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Nationwide Children’s studying kids’ genetics for new cancer treatments

Trying to describe genome sequencing, Richard Wilson referred to a 1,000-piece jigsaw puzzle.

Imagine an image of a sailboat atop blue water and surrounded by blue sky, he said.

Then imagine the pieces of that puzzle mixed with the pieces of 10 identical puzzles.

Now, try to put just one of them together.

That, Wilson said, is much like what happens when a scientist pulls data from the DNA of a single person’s genome.

Wilson is the executive director of the Institute for Genomic Medicine at Nationwide Children’s Hospital in Columbus. He opened his labs last week to give hospital employees and others a peek at the machines and researchers who are taking the first steps to help find new cancer treatments, reveal rare diseases and change the way medicine is practiced.

“There’s a whole bunch of cool stuff going on here,” Wilson said. “A lot of what we’re doing is very cutting edge.”

Among the machines he showed off was a sequencer, an instrument that saves scientists from having to dig through all those puzzle pieces.

The $750,000 machine reads DNA that is obtained from a patient’s tissue sample and placed on a “flow cell” that looks much like a microscope slide. The machine pulls information from the DNA, thereby sequencing the patient’s genome — a genome is the complete set of genes or genetic material in a cell or organism.

The sequencing runs for three or four days, sequencing the genomes of four to 16 samples at a time.

“The heart of the operation is instruments like this,” Wilson said. Without them, it would take an army of researchers years and cost $1 billion to read a single genome. At Nationwide Children’s, hundreds of genomes are sequenced every year, at a cost of about $15,000 each.

But that’s just the start. After data are pulled from DNA, the more than 20,000 genes must be analyzed to look for mutations. That’s done by researchers who sit in front of computer screens in the institute’s “dry labs.”

Once analyzed, the information is placed in the hands of other researchers or clinicians who can look for ways to treat specific mutations.

For example, the genomes of eight children with cancerous brain tumors were sequenced this summer, Wilson said. Seven of them received more information about their tumors, with six being given a new chance, taking drugs already found in the pharmacy but previously not used for their conditions.

“Genomics can really allow us to zoom in on exactly what’s gone wrong and maybe come up with a better treatment for the kids that we see,” Wilson said.

That’s called precision medicine, when clinicians tailor care to a patient instead of using a one-size-fits-all approach to cancers and other diseases.

The scale of the institute, and the level of expertise of Wilson and institute co-director Elaine Mardis, make it comparable to only a handful of such centers in the world, said Dr. Sameek Roychowdhury, an assistant professor of medical oncology and a research specialist in genomics and tumor DNA sequencing at Ohio State University’s Wexner Medical Center, which collaborates with Nationwide Children’s.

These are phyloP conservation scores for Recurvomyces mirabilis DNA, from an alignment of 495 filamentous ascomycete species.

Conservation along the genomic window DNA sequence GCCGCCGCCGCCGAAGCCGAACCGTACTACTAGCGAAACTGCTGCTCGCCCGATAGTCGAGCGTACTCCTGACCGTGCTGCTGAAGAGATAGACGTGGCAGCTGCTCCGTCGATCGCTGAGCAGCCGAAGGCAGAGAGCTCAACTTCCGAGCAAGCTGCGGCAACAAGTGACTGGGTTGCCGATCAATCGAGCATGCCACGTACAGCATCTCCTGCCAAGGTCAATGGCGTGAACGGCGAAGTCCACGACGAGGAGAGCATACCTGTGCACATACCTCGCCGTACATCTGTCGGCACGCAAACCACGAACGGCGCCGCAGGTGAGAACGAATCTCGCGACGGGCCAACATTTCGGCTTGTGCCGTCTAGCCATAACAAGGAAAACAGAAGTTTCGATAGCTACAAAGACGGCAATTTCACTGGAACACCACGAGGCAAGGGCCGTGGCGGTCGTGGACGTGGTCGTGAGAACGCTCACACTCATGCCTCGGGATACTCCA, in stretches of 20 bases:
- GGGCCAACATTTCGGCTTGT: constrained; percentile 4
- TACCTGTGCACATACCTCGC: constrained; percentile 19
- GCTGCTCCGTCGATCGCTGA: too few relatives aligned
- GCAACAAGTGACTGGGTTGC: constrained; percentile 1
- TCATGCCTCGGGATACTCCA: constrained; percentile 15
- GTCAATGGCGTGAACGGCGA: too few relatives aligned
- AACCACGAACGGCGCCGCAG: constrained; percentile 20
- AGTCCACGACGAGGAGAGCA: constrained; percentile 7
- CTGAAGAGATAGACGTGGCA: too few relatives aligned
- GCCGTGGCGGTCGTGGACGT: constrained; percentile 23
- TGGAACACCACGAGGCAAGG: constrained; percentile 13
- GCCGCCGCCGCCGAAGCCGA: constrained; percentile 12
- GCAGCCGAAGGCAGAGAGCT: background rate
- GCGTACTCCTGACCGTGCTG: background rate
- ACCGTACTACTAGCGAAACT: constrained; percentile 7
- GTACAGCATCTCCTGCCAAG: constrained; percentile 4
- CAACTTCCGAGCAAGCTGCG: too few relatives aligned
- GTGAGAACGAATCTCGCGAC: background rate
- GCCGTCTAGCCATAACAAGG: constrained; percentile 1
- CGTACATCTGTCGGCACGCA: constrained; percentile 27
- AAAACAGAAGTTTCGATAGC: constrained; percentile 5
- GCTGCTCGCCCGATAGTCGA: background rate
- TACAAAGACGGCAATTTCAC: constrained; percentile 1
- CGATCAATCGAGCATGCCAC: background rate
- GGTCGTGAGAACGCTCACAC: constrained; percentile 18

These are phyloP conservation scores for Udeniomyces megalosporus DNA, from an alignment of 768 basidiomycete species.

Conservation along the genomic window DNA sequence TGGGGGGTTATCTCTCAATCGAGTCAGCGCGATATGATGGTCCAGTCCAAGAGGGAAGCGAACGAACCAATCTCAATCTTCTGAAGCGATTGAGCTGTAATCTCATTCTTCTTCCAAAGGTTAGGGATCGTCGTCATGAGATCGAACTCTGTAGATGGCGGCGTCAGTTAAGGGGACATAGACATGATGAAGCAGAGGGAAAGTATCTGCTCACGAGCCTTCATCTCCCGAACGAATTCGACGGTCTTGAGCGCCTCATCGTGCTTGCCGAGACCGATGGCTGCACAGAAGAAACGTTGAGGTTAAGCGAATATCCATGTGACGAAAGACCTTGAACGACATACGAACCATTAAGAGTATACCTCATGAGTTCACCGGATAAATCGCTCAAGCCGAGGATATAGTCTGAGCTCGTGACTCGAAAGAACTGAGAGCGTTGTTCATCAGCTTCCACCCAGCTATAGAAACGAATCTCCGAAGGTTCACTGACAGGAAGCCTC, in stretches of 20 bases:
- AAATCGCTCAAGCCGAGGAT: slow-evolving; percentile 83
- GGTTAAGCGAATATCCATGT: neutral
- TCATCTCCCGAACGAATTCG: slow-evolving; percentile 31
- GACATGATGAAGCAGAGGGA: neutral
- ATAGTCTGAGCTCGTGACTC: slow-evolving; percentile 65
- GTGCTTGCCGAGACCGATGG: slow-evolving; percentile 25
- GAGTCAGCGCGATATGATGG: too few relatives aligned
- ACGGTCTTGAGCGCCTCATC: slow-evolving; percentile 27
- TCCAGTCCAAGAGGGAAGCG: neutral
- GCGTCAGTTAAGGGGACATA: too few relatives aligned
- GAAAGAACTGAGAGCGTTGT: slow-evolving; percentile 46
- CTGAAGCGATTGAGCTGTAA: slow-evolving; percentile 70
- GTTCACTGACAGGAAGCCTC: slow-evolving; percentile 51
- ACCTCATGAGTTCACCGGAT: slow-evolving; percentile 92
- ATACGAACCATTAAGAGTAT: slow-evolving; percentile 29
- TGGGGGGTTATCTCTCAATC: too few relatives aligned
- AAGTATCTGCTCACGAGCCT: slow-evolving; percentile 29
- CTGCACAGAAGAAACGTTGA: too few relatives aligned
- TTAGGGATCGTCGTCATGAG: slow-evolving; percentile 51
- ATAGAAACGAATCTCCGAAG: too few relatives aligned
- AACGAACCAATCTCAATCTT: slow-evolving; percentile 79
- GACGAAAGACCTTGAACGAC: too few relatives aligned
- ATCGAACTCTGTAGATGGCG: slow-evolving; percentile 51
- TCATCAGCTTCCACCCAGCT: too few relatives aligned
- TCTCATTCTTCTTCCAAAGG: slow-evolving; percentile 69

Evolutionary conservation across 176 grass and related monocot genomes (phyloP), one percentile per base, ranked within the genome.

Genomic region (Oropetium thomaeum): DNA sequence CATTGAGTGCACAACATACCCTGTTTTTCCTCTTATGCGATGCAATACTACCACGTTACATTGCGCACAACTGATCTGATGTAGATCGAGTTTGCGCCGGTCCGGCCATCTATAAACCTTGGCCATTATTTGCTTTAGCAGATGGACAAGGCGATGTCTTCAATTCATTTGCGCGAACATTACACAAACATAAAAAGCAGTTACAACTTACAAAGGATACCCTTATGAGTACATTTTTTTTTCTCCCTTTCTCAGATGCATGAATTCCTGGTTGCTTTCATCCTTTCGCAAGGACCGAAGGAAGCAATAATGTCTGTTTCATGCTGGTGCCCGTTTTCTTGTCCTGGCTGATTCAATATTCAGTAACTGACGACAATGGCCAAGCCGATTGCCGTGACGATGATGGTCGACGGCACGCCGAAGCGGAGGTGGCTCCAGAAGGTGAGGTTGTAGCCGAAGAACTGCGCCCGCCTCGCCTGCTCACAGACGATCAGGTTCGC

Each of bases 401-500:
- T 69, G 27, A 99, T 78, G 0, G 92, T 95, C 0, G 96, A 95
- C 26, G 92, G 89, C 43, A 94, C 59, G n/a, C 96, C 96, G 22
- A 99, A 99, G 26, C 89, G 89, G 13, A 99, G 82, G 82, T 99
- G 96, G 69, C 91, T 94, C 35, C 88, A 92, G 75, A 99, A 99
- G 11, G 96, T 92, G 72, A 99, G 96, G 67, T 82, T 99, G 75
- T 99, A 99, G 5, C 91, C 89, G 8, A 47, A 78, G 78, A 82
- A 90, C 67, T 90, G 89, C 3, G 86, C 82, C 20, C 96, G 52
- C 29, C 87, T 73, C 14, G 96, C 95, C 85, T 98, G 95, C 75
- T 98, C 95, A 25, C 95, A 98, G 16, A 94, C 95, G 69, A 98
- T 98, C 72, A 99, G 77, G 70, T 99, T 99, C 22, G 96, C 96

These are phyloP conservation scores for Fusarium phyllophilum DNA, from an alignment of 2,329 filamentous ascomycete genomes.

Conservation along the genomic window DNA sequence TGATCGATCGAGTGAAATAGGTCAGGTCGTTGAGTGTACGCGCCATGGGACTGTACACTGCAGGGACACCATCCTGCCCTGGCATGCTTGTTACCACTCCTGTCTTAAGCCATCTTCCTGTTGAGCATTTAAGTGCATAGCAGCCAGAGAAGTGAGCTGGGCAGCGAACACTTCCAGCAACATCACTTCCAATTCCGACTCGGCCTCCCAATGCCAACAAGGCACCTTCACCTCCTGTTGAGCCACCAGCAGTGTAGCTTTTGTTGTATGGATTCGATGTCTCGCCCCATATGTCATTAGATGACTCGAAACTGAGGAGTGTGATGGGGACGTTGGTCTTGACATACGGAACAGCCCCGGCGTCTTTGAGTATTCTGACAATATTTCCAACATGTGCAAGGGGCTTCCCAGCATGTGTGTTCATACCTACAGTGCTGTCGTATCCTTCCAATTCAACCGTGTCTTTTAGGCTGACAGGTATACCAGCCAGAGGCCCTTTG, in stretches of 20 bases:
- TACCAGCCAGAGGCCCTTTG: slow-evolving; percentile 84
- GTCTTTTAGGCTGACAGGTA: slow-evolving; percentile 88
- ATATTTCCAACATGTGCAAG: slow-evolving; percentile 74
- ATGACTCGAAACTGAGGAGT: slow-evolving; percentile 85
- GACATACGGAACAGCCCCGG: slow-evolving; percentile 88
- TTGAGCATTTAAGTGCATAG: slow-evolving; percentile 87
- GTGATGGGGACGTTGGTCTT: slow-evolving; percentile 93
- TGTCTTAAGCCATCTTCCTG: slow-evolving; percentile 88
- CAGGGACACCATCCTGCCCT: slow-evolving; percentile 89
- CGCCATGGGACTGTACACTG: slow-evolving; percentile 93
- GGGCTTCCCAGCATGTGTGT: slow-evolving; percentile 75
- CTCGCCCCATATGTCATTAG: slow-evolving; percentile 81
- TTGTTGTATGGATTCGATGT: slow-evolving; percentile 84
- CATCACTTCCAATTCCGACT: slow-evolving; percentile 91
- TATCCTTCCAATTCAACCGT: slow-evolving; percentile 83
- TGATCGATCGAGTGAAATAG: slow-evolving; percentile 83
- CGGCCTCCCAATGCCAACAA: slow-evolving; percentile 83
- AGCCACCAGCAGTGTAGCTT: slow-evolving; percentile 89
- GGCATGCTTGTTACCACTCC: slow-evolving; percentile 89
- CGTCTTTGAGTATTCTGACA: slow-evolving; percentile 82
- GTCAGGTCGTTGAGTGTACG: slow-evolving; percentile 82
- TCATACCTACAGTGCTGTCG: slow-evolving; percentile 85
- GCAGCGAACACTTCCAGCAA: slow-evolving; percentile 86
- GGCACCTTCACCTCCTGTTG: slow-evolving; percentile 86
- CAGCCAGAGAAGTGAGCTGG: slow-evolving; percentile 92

The institute will make Columbus a leader in genomics and precision medicine, he said, and allow it to attract more grant funding and experts in the field.

“All of these things are going to be affected by this institute,” Roychowdhury said. “It’s really going to be a magnet for change.”

The technology, he noted, is reshaping medicine. It leads to new ways of understanding disease and changes the way doctors diagnose illnesses, offer prognoses and treat patients. Clinicians who were stymied by rare diseases are re-diagnosing people after learning of specific genetic mutations.

For now, the main focus of the institute is cancer patients, and it reviews tissue samples not just from Nationwide Children’s patients but also from Wexner. But the analysis can be done on any patient. One example is a team of researchers that is trying to discover new ways to treat pediatric congenital heart defects.

“You can pretty much fill in the blank with your favorite childhood disease — that’s an opportunity for research,” Wilson said.

Next steps are to figure out how to do things faster so more genomes can be read and analyzed. Getting to more kids is the key, Wilson said.

A robotic machine that processes DNA recently was being tested by Natalie Bir, a technology development specialist.

A researcher can process up to 12 DNA samples a day, but the machine can do eight times that many.

“We can do 96 samples, which means we can put more samples on a sequencer and sequence more patients,” Bir said. “And physicians will be able to request more testing and, in the end, more kids will be able to be helped.”

The future is now, Bir said.

“Our genetic code says a lot about an individual, and I think there are a lot of unknowns about that, and our job is to try to figure out what all that means and help people survive in the end,” she said.

The institute is unique compared with many other places that do genomic testing in that it sequences cancer patients’ entire genome of more than 20,000 genes, instead of just 50 to 100 of the most likely culprits based on diagnoses, Wilson said.

“Using higher level methods … is allowing us to find some things that are much less common and very novel and incredibly informative in terms of what the oncologists need to know to better treat the patients,” he said.

Although the more simple tests are covered by many insurance companies, the entire genome sequencing is not. The institute operates on philanthropic money.

It was opened in 2016 after the recruitment of Wilson and Mardis, who combined their expertise with that of groups already studying genomics at Nationwide Children’s.

“We’ve built that all into what we hope is going to be a real powerhouse for human genomics,” Wilson said.